Blockchain. It seems it’s a word that’s on the minds and lips of everyone these days, yet due to its infancy in the business world, is still highly misunderstood by a majority of employees, including CEOs. In fact, according to a recent survey conducted by HSBC, 59% of respondents hadn’t even heard of blockchain.
While the explosion of Bitcoin in 2017 brought the concept of cryptocurrencies and blockchain to the forefront for many individuals looking to invest, it also piqued the interest for businesses and how they might utilize this revolutionary technology. An October 2017 survey found that 24 percent of businesses have started looking into the technology’s practical applications, while 16 percent of companies have already purchased blockchain-enabled tools.
TechCrunch reports that major enterprise vendors including “SAP, IBM, Oracle, Microsoft and Amazon all looking at providing some level of Blockchain as a service” for their customers and market segments.
Blockchain’s capabilities for security are fairly easy to recognize, but its other applications for enterprises are harder to understand.
What is Blockchain?
In simple terms, a blockchain is a public record of information in which a community of users can control how that information is edited and updated (think Wikipedia-style). Each chunk of time is documented in a block, which is then chained together with other blocks of records, hence the name.
The major difference between sites like Wikipedia and the distributed ledger that is blockchain, however, is within its innovative technology. While Wikipedia has a master copy that is edited and approved on a server, then sending out the new version to all users, blockchain is completely controlled by numerous users all coming to the same conclusion. Once a large number of people authenticate the edit, it automatically becomes the new master copy. This verified block can never be erased or modified, truly making it a record of digital events.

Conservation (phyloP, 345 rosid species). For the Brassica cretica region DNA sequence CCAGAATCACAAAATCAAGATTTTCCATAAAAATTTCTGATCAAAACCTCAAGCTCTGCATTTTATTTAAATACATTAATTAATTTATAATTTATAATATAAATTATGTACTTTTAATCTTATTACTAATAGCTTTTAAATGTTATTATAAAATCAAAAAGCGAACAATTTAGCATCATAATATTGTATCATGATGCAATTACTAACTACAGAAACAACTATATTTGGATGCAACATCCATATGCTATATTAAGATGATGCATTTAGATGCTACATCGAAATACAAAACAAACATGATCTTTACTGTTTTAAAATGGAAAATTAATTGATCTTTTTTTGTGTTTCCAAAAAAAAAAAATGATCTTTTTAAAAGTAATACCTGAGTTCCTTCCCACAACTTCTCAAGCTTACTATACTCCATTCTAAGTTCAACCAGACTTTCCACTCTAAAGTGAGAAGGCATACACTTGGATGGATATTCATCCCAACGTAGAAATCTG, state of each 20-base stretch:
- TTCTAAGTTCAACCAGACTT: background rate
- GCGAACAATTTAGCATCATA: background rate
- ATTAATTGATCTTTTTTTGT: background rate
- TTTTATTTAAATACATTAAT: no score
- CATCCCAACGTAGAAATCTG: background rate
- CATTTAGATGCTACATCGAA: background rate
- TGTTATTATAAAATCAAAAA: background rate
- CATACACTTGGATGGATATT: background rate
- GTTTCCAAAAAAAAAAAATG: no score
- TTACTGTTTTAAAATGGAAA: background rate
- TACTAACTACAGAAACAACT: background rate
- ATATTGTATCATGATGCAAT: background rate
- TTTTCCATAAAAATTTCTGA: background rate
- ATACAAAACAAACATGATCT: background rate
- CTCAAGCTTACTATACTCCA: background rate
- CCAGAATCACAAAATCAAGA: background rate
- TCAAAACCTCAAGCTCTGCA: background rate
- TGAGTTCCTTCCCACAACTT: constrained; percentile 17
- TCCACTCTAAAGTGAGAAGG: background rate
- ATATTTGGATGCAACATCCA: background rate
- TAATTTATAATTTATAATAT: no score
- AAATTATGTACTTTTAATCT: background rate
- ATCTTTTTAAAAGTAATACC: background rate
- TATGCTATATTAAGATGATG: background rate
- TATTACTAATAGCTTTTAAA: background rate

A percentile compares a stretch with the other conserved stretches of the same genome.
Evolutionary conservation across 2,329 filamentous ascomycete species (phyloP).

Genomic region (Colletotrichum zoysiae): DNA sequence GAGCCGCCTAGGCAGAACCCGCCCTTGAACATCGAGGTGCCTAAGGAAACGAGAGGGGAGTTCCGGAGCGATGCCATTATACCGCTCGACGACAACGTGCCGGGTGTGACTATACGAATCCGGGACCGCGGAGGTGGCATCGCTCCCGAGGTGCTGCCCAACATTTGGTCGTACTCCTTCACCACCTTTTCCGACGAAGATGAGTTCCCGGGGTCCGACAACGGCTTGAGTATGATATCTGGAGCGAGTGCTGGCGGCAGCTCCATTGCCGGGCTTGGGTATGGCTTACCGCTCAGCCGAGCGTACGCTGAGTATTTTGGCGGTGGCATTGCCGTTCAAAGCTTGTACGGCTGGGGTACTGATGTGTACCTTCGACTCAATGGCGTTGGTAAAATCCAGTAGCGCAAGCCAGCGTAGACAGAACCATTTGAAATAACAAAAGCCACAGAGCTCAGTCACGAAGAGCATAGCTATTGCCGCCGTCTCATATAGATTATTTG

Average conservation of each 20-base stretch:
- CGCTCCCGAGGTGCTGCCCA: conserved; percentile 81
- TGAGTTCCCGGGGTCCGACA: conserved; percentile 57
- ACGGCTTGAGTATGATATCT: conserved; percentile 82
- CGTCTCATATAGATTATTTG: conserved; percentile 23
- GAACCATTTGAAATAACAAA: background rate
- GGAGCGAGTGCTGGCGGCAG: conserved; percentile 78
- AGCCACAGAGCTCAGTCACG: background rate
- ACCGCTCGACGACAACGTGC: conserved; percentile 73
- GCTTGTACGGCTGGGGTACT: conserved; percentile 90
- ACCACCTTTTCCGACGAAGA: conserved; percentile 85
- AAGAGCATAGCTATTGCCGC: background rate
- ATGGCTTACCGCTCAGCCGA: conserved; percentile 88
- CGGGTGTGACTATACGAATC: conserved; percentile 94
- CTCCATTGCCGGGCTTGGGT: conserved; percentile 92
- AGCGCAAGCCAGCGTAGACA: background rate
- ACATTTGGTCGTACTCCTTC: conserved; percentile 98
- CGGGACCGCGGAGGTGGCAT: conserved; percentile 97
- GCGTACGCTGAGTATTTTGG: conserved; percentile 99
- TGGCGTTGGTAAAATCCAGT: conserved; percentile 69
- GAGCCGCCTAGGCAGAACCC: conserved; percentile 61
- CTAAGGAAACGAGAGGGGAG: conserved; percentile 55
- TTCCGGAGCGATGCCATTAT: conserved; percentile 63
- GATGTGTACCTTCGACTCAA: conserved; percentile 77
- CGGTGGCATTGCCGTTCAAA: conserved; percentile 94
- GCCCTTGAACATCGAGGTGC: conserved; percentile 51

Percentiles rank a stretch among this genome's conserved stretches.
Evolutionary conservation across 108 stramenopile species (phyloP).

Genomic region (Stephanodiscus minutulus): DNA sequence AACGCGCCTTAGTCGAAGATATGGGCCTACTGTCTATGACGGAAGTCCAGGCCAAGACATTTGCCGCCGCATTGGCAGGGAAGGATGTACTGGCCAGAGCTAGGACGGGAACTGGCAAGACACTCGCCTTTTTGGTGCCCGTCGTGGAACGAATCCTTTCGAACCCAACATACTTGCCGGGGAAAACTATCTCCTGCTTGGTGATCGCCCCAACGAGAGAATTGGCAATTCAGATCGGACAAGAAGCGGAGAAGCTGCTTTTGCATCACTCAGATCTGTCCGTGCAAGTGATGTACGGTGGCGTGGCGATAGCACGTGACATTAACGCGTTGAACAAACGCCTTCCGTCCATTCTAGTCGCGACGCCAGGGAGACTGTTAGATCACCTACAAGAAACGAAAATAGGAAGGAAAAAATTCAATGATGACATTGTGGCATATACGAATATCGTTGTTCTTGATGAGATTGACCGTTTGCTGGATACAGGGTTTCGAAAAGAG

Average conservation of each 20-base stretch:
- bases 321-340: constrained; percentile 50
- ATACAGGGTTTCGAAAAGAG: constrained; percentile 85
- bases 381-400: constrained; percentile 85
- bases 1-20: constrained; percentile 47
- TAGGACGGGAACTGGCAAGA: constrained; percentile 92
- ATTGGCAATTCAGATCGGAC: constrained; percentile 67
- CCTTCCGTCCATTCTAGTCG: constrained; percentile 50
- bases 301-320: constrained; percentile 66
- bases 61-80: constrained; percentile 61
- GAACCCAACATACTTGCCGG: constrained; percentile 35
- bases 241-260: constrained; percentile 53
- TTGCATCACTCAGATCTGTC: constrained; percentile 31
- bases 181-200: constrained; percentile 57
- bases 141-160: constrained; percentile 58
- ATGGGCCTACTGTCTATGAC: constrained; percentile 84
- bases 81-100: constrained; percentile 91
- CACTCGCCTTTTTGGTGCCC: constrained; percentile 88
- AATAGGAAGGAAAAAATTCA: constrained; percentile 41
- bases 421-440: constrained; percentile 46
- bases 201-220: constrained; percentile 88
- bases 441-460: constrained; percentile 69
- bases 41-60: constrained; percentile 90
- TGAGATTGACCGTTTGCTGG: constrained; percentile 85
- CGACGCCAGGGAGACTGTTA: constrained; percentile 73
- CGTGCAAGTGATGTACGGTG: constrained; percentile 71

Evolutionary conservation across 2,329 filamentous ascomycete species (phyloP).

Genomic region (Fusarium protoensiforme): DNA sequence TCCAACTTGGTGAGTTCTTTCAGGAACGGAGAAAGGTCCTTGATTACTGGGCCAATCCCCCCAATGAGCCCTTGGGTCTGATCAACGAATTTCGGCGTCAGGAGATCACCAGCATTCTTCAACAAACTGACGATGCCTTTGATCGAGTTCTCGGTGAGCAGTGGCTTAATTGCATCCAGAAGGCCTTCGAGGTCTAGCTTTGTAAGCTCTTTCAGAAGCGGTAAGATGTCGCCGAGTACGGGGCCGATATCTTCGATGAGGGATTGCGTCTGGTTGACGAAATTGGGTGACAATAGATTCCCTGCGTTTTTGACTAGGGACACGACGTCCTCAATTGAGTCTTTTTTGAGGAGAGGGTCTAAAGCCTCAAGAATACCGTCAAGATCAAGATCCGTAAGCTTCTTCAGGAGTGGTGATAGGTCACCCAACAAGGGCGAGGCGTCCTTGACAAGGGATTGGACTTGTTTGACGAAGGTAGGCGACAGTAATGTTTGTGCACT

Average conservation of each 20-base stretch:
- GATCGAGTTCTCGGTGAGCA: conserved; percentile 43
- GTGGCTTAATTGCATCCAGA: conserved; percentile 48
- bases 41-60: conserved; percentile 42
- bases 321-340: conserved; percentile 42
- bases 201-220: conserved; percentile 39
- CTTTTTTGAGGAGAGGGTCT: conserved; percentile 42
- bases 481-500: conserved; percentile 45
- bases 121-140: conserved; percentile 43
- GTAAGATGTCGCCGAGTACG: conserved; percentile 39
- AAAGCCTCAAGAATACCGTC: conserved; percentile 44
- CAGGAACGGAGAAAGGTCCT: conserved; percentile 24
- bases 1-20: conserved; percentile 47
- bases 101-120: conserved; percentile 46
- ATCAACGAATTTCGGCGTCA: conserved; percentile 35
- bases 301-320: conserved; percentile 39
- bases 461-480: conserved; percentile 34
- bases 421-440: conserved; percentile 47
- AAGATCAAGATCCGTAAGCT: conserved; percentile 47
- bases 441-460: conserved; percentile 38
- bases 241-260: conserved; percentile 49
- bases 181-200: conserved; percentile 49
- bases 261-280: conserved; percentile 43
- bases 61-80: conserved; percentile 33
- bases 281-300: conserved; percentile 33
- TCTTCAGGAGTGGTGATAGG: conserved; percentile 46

Going back to Bitcoin, most people are most familiar with blockchain in terms of how it is used for cryptocurrencies. For example, when someone wants to pay another person with Bitcoin, the community of users ensure the giver has the money to begin with, then they ensure that the money is transferred to the recipient. The entire transaction is authenticated by the public (versus a centralized entity like a bank) through the ledger. While crypto is an extremely common use of this exciting technology, there are still endless blockchain applications for enterprises.
Ways Blockchain Can Be Used in the Digital Enterprise
Even though blockchain technology has been around for many years, enterprises are still finding ways in which it best fits their unique business and needs. As these develop and evolve, the potential uses for blockchain will only continue to expand and grow. While these are only scratching the surface of what is possible, some of the common ways blockchain can be used in the digital enterprise include smart contracts, sharing sensitive patient healthcare information, ensuring transparent background checks, and of course, financial services.
One of the most interesting uses of blockchain for enterprises proves to be in smart contracts. Traditional contracts can be utilized on the blockchain in the exact same ways physical contracts would be used, for instances like financial services and transactions, insurance claims, employment contracts, mortgage agreements, and even for protected copyrighted materials.
Due to that fact that smart contracts are designed and implemented within blockchains, they automatically inherit the benefits of blockchain for companies:
- Smart contracts are immutable, meaning that they can never be changed and no one can tamper with or change the contract